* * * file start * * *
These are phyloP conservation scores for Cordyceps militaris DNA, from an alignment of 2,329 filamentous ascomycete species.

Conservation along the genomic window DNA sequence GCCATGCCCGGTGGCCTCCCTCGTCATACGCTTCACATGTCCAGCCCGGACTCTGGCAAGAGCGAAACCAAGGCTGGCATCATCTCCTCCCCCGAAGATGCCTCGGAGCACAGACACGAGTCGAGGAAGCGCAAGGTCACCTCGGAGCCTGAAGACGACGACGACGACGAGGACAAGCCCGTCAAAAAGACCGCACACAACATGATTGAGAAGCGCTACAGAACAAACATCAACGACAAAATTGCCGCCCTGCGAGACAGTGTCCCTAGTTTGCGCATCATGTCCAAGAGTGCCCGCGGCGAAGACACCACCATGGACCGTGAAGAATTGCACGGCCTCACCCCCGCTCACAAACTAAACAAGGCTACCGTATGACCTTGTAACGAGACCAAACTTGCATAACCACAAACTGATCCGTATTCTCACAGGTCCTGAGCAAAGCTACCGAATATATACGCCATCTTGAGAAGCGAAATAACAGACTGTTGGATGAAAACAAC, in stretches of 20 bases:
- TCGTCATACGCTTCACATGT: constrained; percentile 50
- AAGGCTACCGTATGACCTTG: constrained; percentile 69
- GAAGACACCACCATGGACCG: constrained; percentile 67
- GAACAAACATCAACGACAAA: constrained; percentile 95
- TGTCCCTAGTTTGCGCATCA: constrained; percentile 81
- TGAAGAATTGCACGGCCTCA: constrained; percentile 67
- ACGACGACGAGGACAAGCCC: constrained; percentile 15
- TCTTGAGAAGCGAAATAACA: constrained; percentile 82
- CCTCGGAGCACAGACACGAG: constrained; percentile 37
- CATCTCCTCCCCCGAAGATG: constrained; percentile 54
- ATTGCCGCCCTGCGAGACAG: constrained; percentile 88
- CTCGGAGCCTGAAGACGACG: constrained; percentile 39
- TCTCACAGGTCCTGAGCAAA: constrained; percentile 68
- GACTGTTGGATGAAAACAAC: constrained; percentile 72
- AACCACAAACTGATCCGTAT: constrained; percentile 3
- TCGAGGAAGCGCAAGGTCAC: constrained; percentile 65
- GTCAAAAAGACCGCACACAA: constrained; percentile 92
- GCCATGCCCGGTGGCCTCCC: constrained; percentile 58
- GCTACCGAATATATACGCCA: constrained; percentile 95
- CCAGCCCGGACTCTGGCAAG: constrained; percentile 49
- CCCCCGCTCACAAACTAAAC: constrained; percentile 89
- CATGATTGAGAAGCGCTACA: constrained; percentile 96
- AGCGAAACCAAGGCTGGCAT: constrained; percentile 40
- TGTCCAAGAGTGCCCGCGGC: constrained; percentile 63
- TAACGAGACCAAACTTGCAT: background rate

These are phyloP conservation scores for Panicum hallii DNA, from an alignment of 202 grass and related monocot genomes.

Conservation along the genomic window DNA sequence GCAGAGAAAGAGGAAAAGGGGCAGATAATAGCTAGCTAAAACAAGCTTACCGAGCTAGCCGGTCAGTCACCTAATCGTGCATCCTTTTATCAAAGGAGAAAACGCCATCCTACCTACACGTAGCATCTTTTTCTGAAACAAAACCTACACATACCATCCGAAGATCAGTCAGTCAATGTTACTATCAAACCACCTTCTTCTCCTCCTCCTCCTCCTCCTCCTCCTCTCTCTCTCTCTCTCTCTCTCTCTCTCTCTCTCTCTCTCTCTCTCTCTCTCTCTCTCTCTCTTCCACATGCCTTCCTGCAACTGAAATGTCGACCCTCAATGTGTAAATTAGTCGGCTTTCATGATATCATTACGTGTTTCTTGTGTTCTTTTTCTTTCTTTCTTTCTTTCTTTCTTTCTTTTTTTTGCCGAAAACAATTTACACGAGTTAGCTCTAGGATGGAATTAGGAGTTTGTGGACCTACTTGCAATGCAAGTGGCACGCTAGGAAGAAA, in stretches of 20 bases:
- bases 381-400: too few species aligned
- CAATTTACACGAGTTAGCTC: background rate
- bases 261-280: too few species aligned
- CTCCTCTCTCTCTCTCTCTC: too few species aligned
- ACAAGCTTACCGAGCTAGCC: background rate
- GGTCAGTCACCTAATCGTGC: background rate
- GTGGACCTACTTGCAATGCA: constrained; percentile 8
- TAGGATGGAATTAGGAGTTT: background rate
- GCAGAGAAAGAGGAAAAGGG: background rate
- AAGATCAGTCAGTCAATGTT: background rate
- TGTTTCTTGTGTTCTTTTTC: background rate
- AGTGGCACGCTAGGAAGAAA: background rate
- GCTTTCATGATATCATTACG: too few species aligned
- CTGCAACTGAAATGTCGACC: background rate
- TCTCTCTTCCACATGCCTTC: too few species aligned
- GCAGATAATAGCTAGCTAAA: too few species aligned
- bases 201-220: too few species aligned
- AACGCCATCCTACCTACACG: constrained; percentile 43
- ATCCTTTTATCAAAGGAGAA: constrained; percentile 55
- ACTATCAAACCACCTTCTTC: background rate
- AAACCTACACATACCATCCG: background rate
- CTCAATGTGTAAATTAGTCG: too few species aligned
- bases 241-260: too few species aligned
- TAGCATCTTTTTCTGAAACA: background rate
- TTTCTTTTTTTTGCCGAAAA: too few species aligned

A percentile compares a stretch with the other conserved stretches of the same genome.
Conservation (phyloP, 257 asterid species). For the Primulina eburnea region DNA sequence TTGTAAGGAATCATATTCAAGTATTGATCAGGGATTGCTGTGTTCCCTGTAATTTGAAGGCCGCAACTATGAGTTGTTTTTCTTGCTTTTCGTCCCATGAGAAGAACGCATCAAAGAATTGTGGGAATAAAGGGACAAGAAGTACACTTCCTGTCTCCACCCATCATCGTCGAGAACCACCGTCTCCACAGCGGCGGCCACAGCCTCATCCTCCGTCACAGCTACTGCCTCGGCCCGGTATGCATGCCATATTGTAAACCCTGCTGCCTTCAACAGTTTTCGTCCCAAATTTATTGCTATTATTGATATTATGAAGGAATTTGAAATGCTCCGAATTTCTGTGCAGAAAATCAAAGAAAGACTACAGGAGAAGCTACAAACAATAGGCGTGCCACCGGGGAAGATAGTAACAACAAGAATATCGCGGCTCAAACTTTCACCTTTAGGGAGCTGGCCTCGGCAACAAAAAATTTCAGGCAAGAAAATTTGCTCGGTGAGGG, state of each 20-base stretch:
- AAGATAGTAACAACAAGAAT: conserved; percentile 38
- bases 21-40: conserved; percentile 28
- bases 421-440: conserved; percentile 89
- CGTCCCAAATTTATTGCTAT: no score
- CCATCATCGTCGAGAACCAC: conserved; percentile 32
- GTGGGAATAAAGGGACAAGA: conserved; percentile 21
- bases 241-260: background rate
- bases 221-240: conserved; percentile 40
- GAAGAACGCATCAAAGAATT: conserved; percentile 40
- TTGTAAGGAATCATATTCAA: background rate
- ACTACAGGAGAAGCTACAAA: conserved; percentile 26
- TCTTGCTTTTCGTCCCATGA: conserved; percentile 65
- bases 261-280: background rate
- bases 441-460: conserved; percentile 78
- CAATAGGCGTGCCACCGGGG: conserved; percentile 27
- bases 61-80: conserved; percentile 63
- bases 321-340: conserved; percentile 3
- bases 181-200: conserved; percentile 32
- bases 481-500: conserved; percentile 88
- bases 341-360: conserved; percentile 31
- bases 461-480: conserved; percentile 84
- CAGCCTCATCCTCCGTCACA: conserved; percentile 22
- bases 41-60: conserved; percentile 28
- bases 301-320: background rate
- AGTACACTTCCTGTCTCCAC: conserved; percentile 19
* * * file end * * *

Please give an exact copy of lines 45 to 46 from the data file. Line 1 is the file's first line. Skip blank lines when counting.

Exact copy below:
- GCAGATAATAGCTAGCTAAA: too few species aligned
- bases 201-220: too few species aligned